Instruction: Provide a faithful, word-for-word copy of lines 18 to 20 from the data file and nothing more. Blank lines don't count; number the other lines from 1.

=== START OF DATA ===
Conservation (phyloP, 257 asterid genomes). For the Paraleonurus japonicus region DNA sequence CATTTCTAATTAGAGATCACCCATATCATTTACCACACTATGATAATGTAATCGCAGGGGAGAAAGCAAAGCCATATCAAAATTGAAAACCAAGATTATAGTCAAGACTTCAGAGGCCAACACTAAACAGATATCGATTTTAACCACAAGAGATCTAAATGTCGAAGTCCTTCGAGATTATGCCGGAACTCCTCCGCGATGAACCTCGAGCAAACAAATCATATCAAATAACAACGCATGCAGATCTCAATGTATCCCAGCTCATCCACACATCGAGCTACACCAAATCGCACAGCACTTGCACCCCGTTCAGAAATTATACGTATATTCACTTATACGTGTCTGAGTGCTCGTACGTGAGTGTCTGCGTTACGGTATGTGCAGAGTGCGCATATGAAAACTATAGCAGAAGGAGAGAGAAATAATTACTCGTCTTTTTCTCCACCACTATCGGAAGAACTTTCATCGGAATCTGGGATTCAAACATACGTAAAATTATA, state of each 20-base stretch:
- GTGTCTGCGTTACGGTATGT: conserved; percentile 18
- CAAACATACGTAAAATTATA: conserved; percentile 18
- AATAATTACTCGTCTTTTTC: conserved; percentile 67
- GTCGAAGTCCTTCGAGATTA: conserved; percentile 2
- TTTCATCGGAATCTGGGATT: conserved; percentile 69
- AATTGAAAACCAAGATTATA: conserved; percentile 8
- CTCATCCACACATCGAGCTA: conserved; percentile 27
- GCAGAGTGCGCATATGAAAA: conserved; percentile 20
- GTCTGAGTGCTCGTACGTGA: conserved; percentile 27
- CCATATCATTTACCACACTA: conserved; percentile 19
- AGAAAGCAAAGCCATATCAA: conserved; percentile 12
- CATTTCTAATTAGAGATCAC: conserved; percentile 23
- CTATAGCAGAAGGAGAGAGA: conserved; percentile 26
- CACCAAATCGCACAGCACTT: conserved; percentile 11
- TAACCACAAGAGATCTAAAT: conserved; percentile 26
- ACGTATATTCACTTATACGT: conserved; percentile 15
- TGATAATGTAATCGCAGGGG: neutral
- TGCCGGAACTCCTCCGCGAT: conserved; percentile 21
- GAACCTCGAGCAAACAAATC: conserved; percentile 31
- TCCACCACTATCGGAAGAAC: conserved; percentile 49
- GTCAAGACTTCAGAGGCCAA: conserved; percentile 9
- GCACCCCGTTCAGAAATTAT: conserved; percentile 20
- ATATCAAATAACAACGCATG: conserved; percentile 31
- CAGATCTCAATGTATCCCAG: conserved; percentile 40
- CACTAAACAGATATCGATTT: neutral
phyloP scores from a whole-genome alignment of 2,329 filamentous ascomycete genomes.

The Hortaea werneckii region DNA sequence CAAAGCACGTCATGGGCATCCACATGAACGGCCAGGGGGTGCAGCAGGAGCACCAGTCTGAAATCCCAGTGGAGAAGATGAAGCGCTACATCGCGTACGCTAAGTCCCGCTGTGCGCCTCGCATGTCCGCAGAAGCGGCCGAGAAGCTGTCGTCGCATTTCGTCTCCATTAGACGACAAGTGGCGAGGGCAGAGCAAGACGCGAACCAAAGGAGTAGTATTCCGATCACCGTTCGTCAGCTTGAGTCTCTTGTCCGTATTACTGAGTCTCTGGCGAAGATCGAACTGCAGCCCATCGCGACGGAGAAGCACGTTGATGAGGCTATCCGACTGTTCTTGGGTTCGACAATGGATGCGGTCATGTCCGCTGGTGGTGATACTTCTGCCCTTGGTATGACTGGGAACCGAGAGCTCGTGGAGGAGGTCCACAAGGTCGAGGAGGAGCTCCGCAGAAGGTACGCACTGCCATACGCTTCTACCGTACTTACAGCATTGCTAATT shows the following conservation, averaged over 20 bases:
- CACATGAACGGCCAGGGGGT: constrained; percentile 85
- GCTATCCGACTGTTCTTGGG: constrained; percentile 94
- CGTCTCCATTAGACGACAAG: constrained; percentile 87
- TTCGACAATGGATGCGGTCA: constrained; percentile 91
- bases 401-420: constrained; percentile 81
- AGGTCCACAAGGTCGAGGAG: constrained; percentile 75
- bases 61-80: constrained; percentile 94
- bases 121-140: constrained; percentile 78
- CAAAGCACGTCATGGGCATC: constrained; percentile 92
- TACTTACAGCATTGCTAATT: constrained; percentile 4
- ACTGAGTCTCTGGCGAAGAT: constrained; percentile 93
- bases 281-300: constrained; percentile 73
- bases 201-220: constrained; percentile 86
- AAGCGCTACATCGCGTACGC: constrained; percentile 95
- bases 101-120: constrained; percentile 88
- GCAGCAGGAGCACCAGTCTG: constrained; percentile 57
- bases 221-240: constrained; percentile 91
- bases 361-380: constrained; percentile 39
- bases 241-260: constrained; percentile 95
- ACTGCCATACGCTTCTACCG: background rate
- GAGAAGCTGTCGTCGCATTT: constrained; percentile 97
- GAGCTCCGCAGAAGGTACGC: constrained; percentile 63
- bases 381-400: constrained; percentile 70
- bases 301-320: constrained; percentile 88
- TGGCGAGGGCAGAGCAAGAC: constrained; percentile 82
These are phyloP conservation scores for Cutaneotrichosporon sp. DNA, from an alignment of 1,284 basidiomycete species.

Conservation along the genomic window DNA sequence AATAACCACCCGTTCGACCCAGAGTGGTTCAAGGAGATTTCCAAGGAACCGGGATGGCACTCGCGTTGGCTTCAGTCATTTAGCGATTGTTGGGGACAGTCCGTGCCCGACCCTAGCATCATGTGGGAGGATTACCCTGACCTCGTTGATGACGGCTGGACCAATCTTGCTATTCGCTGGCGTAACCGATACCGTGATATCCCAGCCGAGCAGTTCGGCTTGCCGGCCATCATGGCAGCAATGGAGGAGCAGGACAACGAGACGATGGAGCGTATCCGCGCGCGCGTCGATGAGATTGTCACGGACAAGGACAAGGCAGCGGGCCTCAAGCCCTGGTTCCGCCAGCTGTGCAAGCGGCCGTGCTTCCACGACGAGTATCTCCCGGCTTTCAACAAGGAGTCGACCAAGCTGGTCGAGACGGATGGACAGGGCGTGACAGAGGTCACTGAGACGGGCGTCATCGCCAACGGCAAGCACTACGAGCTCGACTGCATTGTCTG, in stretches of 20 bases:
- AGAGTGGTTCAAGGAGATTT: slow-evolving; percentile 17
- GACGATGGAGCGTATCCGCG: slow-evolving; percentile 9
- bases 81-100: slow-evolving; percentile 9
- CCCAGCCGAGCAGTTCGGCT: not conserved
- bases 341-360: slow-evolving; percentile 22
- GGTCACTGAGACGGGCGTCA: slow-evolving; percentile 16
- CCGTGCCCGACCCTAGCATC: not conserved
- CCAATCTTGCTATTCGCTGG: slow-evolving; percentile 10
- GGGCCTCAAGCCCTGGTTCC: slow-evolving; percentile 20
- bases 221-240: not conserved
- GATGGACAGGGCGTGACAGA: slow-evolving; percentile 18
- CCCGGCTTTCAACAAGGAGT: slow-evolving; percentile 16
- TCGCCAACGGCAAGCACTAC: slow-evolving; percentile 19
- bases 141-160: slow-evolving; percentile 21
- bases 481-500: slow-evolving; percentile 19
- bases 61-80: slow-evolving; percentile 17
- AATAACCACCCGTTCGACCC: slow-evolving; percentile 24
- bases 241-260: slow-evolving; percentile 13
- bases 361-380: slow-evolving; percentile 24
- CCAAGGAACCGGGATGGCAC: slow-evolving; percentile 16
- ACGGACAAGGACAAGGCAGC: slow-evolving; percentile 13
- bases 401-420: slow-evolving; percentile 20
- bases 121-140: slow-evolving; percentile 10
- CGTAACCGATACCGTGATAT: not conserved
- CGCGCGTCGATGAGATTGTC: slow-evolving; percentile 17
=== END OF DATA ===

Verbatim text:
- TGATAATGTAATCGCAGGGG: neutral
- TGCCGGAACTCCTCCGCGAT: conserved; percentile 21
- GAACCTCGAGCAAACAAATC: conserved; percentile 31